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What’s the Difference Between Cheap Car Insurance and Expensive Car Insurance?

Jan. 23, 2015
Auto Insurance, Insurance
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When you’re shopping for car insurance, it’s tempting to choose the company offering the cheapest policies. After all, the average American pays $815 for car insurance each year, according to the Insurance Information Institute, and that’s a big chunk of change. A cheaper provider or plan can make a big difference in your monthly budget.

However, price shouldn’t be the only factor in your choice of auto insurance provider. There are both positive and negative reasons why some car insurance policies are cheaper than others.

Differences in coverage

It may sound obvious, but having more coverage costs more. A policy with $100,000 in liability coverage for each accident is more expensive than opting for the minimum, which may be as low as $30,000 in some states. Adding comprehensive and collision, which covers damage to the vehicle, can also be pricey.

For many drivers, carrying the lowest possible level of car insurance is a bad move. If you cause serious injuries to another driver and his passengers, $50,000 is unlikely to cover their medical bills, leaving you potentially on the hook for the rest. And if you have a newer car, it’s wise to carry comprehensive and collision for at least a few years, when it would be most expensive to replace.

Consider whether you have assets to protect before choosing a lower liability limit. Even if you don’t own a home or have much money in savings, it’s smart to buy more than the minimum. If you’re getting drastically different quotes from different providers, make sure you’ve elected the same options from each.

Differences in companies

Shopping for a specific level of coverage will probably give you a smaller spread of quotes, but it won’t erase all of the price differences between insurers. There are many reasons why some companies offer less expensive coverage than others, including:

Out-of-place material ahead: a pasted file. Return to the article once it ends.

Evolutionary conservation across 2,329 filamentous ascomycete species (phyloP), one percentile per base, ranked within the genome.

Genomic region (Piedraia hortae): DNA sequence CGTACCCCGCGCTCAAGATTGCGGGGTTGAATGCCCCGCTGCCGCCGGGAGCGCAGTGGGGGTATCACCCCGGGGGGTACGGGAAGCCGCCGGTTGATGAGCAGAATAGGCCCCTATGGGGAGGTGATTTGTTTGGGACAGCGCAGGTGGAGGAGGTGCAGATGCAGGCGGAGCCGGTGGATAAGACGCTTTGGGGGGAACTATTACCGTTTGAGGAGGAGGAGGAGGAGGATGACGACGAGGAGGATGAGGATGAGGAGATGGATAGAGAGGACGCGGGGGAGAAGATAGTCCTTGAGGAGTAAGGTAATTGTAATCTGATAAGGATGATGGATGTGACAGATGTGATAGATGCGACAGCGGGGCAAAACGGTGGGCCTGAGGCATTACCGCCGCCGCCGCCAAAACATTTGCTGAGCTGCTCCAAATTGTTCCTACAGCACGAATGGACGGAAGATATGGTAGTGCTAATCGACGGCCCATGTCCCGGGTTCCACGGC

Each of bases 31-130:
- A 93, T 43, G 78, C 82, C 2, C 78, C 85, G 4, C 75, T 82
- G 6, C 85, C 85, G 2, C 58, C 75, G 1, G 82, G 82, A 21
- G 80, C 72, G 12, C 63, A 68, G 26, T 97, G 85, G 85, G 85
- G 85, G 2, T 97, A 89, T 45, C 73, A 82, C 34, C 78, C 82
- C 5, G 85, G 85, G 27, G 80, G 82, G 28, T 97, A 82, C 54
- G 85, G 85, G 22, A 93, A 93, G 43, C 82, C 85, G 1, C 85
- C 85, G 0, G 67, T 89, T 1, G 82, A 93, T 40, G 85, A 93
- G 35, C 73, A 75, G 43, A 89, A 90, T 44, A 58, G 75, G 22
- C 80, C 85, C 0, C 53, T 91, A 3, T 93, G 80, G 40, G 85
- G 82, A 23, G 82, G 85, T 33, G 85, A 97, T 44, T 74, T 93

• Overhead. Car insurance companies that employ celebrity spokespeople and have offices all over the country have higher costs, and their policies may reflect this. Include a few local insurers in your search for comparison.
  • Volume. Don’t count the big guys out, though. Larger insurers may be able to better recover from losses after receiving a high number of claims, allowing them to avoid raising premiums.
  • Additional services. If your insurer offers extras such as roadside assistance, those will definitely cost you. Whether this cost is worthwhile is for you to decide.
  • Driver type. Although drivers with clean records get lower rates, some insurers cater to those with tickets or other violations, and offer them lower premiums, relative to the competition. Other insurers provide specialized discounts to drivers of hybrids, students and other groups.

The bottom line

Cheaper car insurance isn’t necessarily better than expensive car insurance, but it isn’t necessarily worse, either. As long as you have adequate protection, all that matters is that you have the features you need—and not those you don’t.

No car insurance company is a perfect fit for every driver, but with a little bit of research and patience, you can find the perfect fit for you.

Image via iStock.